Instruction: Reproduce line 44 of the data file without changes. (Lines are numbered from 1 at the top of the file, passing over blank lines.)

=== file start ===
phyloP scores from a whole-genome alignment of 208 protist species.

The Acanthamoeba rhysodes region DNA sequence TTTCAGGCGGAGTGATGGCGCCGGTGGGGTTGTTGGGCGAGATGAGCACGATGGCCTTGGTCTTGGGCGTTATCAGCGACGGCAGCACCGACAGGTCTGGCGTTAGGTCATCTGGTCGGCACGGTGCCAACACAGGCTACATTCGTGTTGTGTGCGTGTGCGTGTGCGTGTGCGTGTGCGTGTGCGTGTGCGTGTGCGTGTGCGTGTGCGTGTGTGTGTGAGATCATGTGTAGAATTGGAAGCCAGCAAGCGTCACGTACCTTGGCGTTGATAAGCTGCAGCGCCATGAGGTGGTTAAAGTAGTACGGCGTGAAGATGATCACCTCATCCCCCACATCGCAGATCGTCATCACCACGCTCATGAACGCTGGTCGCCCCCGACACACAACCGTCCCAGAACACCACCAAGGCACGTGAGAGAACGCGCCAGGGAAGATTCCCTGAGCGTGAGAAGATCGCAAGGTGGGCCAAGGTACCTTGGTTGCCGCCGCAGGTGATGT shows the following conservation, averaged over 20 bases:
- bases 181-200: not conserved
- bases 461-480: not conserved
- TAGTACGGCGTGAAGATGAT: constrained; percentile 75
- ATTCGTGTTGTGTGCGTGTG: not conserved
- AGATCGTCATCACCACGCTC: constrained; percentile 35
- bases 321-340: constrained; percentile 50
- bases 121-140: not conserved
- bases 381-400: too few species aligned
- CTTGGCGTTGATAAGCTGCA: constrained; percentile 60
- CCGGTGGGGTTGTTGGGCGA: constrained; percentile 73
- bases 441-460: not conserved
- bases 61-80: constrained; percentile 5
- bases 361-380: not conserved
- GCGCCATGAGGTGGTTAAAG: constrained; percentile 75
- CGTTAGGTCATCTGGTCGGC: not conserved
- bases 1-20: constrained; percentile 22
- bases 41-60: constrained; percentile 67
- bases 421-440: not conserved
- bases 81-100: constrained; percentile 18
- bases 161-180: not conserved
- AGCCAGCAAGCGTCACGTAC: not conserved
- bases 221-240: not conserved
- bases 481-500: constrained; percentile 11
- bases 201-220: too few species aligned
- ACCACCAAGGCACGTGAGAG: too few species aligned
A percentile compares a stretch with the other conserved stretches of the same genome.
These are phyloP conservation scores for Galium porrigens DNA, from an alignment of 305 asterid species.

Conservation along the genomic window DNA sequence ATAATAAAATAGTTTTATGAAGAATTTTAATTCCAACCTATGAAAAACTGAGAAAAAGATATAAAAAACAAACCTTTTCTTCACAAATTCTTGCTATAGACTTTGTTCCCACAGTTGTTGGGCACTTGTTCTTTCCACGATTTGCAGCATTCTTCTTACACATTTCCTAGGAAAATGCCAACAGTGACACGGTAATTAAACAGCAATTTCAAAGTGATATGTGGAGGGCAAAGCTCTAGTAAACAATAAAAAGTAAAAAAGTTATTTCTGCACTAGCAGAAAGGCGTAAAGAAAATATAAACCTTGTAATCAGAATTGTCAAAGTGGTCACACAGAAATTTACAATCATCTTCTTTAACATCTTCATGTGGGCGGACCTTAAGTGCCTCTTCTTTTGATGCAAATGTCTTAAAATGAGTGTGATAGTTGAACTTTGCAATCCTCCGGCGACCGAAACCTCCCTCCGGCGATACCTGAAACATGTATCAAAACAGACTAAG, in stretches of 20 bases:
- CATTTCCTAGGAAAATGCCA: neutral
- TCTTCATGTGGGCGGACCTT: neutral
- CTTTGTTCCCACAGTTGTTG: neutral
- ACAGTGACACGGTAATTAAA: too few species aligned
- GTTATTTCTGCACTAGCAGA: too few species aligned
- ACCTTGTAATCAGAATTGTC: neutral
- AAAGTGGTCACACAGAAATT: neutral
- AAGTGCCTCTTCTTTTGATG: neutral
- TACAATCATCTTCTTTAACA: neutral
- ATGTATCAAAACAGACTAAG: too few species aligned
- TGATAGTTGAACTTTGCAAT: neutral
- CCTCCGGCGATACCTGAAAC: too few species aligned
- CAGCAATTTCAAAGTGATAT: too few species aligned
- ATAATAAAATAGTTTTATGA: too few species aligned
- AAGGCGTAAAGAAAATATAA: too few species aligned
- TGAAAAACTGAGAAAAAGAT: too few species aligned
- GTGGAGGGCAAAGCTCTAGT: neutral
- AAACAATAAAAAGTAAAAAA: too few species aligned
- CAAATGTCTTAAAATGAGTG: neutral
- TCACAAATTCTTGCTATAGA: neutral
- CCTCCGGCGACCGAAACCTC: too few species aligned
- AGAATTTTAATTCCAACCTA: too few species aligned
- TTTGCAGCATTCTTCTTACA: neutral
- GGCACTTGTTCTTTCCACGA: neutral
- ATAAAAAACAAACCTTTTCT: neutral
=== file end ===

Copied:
- ATAATAAAATAGTTTTATGA: too few species aligned